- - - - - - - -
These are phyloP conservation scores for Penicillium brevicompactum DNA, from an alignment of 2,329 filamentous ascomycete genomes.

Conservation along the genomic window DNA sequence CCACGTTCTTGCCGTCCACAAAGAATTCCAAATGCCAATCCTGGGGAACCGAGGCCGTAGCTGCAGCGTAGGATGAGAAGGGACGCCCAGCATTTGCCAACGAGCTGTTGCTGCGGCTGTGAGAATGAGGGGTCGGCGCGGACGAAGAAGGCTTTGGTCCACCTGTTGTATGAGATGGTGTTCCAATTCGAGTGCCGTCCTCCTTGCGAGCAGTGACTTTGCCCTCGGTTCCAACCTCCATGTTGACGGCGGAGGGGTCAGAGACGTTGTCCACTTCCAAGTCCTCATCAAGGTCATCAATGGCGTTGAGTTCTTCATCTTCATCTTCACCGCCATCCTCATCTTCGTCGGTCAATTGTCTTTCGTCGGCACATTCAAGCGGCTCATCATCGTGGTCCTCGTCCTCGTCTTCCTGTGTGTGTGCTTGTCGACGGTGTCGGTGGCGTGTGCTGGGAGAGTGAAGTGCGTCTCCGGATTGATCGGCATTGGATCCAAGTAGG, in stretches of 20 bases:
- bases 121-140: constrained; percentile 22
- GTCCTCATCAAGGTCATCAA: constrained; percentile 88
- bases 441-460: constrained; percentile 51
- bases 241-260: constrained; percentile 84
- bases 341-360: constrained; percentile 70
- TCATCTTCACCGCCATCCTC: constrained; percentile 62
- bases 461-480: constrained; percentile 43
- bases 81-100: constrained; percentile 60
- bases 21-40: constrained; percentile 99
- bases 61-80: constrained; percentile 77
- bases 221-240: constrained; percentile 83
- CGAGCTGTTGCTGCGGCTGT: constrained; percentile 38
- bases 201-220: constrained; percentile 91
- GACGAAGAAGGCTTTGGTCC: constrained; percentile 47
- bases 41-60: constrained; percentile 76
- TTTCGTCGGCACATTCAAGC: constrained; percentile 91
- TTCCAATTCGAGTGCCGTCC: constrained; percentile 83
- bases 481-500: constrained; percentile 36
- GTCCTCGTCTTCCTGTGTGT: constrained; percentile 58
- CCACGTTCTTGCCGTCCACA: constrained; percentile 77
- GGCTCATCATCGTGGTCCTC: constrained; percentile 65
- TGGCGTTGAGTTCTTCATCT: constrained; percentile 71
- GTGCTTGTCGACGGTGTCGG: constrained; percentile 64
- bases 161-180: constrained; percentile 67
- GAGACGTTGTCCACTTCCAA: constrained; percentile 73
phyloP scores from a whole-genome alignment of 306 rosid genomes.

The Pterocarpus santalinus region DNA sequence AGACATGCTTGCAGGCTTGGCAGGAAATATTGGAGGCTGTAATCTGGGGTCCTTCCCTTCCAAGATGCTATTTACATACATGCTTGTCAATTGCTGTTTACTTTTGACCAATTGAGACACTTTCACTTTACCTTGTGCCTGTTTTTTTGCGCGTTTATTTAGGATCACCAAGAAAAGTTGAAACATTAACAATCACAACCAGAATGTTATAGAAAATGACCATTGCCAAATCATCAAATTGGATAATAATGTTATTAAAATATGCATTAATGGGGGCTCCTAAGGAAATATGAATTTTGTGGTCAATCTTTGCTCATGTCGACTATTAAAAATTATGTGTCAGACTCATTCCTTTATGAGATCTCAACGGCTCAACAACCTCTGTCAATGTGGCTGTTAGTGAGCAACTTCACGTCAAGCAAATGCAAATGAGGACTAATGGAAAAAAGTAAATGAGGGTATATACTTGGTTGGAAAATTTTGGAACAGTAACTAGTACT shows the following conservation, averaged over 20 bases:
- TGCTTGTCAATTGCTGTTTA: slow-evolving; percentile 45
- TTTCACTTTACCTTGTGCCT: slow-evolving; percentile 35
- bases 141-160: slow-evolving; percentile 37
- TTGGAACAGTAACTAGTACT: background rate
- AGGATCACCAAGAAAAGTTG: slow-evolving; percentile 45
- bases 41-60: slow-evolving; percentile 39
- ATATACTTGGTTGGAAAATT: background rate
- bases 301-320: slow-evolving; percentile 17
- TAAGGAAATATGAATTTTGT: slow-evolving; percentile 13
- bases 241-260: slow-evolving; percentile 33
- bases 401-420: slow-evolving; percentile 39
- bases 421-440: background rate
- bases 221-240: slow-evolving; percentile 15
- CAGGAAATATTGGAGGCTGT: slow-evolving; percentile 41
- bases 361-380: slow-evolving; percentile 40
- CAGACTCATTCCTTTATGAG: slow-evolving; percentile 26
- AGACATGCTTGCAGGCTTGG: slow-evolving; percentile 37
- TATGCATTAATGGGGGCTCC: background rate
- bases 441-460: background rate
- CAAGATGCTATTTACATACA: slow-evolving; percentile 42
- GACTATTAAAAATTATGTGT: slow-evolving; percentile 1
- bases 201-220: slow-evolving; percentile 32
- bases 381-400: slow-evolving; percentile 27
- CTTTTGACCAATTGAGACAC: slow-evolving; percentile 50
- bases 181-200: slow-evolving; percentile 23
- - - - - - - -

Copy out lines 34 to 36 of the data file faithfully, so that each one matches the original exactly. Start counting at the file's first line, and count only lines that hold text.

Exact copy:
- AGGATCACCAAGAAAAGTTG: slow-evolving; percentile 45
- bases 41-60: slow-evolving; percentile 39
- ATATACTTGGTTGGAAAATT: background rate